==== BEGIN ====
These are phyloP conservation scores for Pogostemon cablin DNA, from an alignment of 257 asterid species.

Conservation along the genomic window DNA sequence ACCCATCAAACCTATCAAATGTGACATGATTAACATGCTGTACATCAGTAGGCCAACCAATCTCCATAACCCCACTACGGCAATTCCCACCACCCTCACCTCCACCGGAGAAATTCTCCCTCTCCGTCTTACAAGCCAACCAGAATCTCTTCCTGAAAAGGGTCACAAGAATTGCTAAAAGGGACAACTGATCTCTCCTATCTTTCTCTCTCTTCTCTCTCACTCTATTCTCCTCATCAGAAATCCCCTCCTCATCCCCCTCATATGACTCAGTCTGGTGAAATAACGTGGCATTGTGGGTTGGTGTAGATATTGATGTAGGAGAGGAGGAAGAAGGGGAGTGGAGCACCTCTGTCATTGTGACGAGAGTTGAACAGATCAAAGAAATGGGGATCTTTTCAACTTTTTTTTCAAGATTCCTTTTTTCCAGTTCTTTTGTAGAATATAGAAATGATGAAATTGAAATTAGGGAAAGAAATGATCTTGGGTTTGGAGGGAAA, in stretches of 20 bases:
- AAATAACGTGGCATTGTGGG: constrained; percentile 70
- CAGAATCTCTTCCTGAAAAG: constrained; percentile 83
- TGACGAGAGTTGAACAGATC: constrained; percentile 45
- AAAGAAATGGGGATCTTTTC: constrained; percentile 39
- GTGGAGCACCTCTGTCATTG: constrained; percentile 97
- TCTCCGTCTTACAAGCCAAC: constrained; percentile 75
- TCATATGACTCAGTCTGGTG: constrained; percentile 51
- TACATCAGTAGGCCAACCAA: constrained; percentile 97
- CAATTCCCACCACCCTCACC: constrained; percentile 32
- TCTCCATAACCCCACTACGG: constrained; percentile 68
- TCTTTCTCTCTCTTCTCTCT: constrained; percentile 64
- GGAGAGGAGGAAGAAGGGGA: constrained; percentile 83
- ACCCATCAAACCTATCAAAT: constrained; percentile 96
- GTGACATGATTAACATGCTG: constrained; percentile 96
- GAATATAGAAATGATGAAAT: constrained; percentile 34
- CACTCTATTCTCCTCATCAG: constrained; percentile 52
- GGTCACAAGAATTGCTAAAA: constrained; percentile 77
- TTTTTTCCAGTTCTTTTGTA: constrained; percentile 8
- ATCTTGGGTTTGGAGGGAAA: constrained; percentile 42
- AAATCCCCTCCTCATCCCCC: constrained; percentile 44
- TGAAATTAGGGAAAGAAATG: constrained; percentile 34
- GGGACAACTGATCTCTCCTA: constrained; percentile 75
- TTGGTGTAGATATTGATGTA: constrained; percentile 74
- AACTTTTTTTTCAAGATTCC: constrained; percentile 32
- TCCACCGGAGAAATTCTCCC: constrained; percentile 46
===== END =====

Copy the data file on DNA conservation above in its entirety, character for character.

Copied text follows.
These are phyloP conservation scores for Pogostemon cablin DNA, from an alignment of 257 asterid species.

Conservation along the genomic window DNA sequence ACCCATCAAACCTATCAAATGTGACATGATTAACATGCTGTACATCAGTAGGCCAACCAATCTCCATAACCCCACTACGGCAATTCCCACCACCCTCACCTCCACCGGAGAAATTCTCCCTCTCCGTCTTACAAGCCAACCAGAATCTCTTCCTGAAAAGGGTCACAAGAATTGCTAAAAGGGACAACTGATCTCTCCTATCTTTCTCTCTCTTCTCTCTCACTCTATTCTCCTCATCAGAAATCCCCTCCTCATCCCCCTCATATGACTCAGTCTGGTGAAATAACGTGGCATTGTGGGTTGGTGTAGATATTGATGTAGGAGAGGAGGAAGAAGGGGAGTGGAGCACCTCTGTCATTGTGACGAGAGTTGAACAGATCAAAGAAATGGGGATCTTTTCAACTTTTTTTTCAAGATTCCTTTTTTCCAGTTCTTTTGTAGAATATAGAAATGATGAAATTGAAATTAGGGAAAGAAATGATCTTGGGTTTGGAGGGAAA, in stretches of 20 bases:
- AAATAACGTGGCATTGTGGG: constrained; percentile 70
- CAGAATCTCTTCCTGAAAAG: constrained; percentile 83
- TGACGAGAGTTGAACAGATC: constrained; percentile 45
- AAAGAAATGGGGATCTTTTC: constrained; percentile 39
- GTGGAGCACCTCTGTCATTG: constrained; percentile 97
- TCTCCGTCTTACAAGCCAAC: constrained; percentile 75
- TCATATGACTCAGTCTGGTG: constrained; percentile 51
- TACATCAGTAGGCCAACCAA: constrained; percentile 97
- CAATTCCCACCACCCTCACC: constrained; percentile 32
- TCTCCATAACCCCACTACGG: constrained; percentile 68
- TCTTTCTCTCTCTTCTCTCT: constrained; percentile 64
- GGAGAGGAGGAAGAAGGGGA: constrained; percentile 83
- ACCCATCAAACCTATCAAAT: constrained; percentile 96
- GTGACATGATTAACATGCTG: constrained; percentile 96
- GAATATAGAAATGATGAAAT: constrained; percentile 34
- CACTCTATTCTCCTCATCAG: constrained; percentile 52
- GGTCACAAGAATTGCTAAAA: constrained; percentile 77
- TTTTTTCCAGTTCTTTTGTA: constrained; percentile 8
- ATCTTGGGTTTGGAGGGAAA: constrained; percentile 42
- AAATCCCCTCCTCATCCCCC: constrained; percentile 44
- TGAAATTAGGGAAAGAAATG: constrained; percentile 34
- GGGACAACTGATCTCTCCTA: constrained; percentile 75
- TTGGTGTAGATATTGATGTA: constrained; percentile 74
- AACTTTTTTTTCAAGATTCC: constrained; percentile 32
- TCCACCGGAGAAATTCTCCC: constrained; percentile 46